In all this legislation he acted as an absolute ruler, although he pretended to maintain a republic, but people like Cicero still hoped that, like Sulla, he would soon restore the free State. Cicero was even expecting an invitation to assist in this restoration. As it was, Caesar held meetings of the Senate in his own house, and, if he chose, put down the name of an absent senator as endorsing his decrees. "I have had letters," wrote Cicero, in bitter jest, "from far away kings, thanking me because they enjoy their title through my support, whereas I did not know that they were kings or even that they were born." In August he wrote cynically and sadly to a friend, "Now I have cast away all my care for the republic, all my meditations of speeches for the Senate, all cogitations as to lawsuits. I have thrown myself into the camp of my old enemy Epicurus . . .You must forget all about your simple salads and home-made cakes. I am so skilled at present in the art of dining that I often invite Verrius and Camillus, faddists and fops as they are. But the climax of my audacity is that I have dined Hirtius. I could not venture on a peacock, and, in fact, nothing in my dinner came up to his but a hot sauce. This is my life now: I receive in the morning at home, and sad loyalists and exultant Caesarians visit me, and all show me the utmost respect and liking. Then I bury myself in literature, either writing or reading. Some who come listen to me as if I were a learned man, because I am a little better read than themselves. Then I give myself up to the things of the flesh. I have mourned for my country more deeply and longer than any mother for her only son."

As time went on Cicero became more and more bitter, and the spirit in which he mourned for his country was spreading. Still he said that "Caesar was the most hopeful element in the situation," and was delighted when Caesar asked his courtiers—for we may talk of courtiers now—what witty thing Cicero had said lately. In this year Cicero dared to write his Cato, a panegyric on the republican hero, and despite republican complaints of lost liberty, Caesar made no attempt to suppress the volume. He simply wrote two Anti-Catos, as a private citizen might have done. Again, Cicero constituted himself the advocate with Caesar for the return to Rome of Pompeians living in exile and not daring to come back without the Dictator's express permission. Of one of these exiles for whom Cicero had prepared a speech to be delivered in the Senate, Caesar said, "Of course it is well known that he is a villain and a traitor, but why should we not have the pleasure of a speech from Cicero?" The speech that Cicero delivered was so moving and charming that Caesar's colour often changed as it proceeded, and it was clear that he was deeply touched. At last the orator began to talk in his magic way of Pharsalus; the hard dictator let papers fall from hands that trembled, and at the close of the oration he gave leave for the recall of the exile.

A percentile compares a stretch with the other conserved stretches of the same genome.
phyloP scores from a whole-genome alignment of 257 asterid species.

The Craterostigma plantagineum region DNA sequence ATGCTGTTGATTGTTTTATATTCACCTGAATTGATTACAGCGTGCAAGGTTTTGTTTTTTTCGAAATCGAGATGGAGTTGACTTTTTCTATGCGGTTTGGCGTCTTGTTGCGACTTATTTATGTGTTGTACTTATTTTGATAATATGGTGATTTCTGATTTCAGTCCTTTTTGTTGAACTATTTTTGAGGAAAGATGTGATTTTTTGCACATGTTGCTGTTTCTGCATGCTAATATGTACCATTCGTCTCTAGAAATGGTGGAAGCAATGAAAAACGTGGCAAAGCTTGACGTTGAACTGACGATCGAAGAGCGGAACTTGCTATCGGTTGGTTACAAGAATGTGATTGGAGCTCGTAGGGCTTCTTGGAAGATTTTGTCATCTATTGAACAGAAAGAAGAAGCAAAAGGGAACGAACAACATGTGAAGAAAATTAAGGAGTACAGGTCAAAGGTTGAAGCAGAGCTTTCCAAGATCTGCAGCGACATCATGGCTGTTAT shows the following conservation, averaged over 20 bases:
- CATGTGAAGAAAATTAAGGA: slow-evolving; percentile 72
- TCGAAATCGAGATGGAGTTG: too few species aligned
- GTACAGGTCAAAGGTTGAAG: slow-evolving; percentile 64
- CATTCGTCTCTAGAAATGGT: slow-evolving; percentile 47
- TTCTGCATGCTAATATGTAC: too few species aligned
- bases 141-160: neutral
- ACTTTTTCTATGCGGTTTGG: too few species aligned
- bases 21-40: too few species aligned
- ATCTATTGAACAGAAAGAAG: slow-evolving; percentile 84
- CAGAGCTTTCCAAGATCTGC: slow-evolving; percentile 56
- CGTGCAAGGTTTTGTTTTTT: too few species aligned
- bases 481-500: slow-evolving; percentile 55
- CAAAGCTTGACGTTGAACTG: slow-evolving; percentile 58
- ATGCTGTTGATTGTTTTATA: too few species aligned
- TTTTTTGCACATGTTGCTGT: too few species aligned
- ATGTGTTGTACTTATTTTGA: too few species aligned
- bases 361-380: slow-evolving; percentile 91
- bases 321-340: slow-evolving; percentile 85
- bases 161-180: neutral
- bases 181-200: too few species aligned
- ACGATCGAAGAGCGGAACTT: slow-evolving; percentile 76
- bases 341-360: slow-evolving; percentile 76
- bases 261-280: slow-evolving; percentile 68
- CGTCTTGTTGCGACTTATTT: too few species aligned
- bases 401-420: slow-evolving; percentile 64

Before the year ended Caesar was drawn away to Spain, where Cnaeus and Sextus Pompeius, the sons of Pompey the Great, Labienus and other desperate souls had gathered for the last struggle against him. His parting acts in Rome were to cause himself to be chosen sole consul for 45, and to appoint the tribunes and aediles for that year, while prefects were to carry on the government in his absence. The republicans fumed, and yet they hoped that he, not the Pompeians, would be victorious in Spain. "I swear I am most anxious," wrote Cicero to a friend at the beginning of 45, "and prefer to keep our old and merciful lord rather than submit to a new, cruel one. You know how foolish Cnaeus is; you know what a virtue he thinks cruelty is; and you know how he always thinks that we are smiling at him. I fear that he will take his revenge on us with a sword-stroke, like a clown." We shall not have space to quote much more from Cicero's vast body of correspondence, and may say here that his letters are like a torch in the dark years of the fall of the Roman republic; he shows us men whom we might have thought perfect heroes or unmitigated villains in their natural colours.

The sons of Pompey were showing themselves cruel indeed in Spain, and band after band of Spaniards and Romans fled into Caesar's camp when he appeared. His object was to take Cordova, and the war was carried on in that district, the decisive battle taking place at Munda, to the south of Cordova, on the 17th of March 45. He was about to leave Munda, where he was encamped, when his scouts brought news that Cnaeus Pompey had been in battle array since dawn. He straightway ordered the red flag to be placed on his tent as a signal for battle, and advanced toward Pompey along the plain, about five miles long, between the two armies. Pompey did not quite descend to the level ground, and kept the advantage of position when the battle began. Caesar had many new recruits in his army, and they were seized with panic at the sight of the Pompeians, who were mostly skilled veterans. He called on all the gods for aid and harangued in vain, taking off his helmet so that the soldiers might see his face. They stood like mules, and finally he seized a shield from a soldier standing near, and shouted desperately to his troops: "This will be the last day of my life and of your wars." Then he dashed forward alone until he was within ten feet of the foe. Two hundred missiles were hurled at him, but he stood uninjured, and his military tribunes sprang forward to his side. Then the whole army, ashamed and at the same time inspired, followed and fought most valiantly. He said afterward that he had often fought to conquer, but this time he had fought for life. It was the fiercest of all the battles of the Civil War, and the crowning victory; and not one of the Pompeians could have escaped if they had not had a town near to fall back upon. Thirty thousand or more of them were slain, among them Labienus and 3000 Roman knights; while thirteen eagles and many other standards and fasces  were taken. Caesar then went on to take Munda, and his soldiers, in a fit of Roman inhumanity, circumvallated the town with the dead bodies of their enemies. Cordova, where 22,000 more were slain, then fell into their hands. Cnaeus Pompeius, who had fled from Munda to the coast, was hunted down, and his head was brought to Caesar at Gades on the 12th of April; his younger brother Sextus, who had fled from Cordova at Caesar's approach, gathered together the scattered members of his party, and they lived among the mountains like brigands until Caesar was dead.

The last of Caesar's battles was over, and he retired to spend the few remaining months of his life in Rome.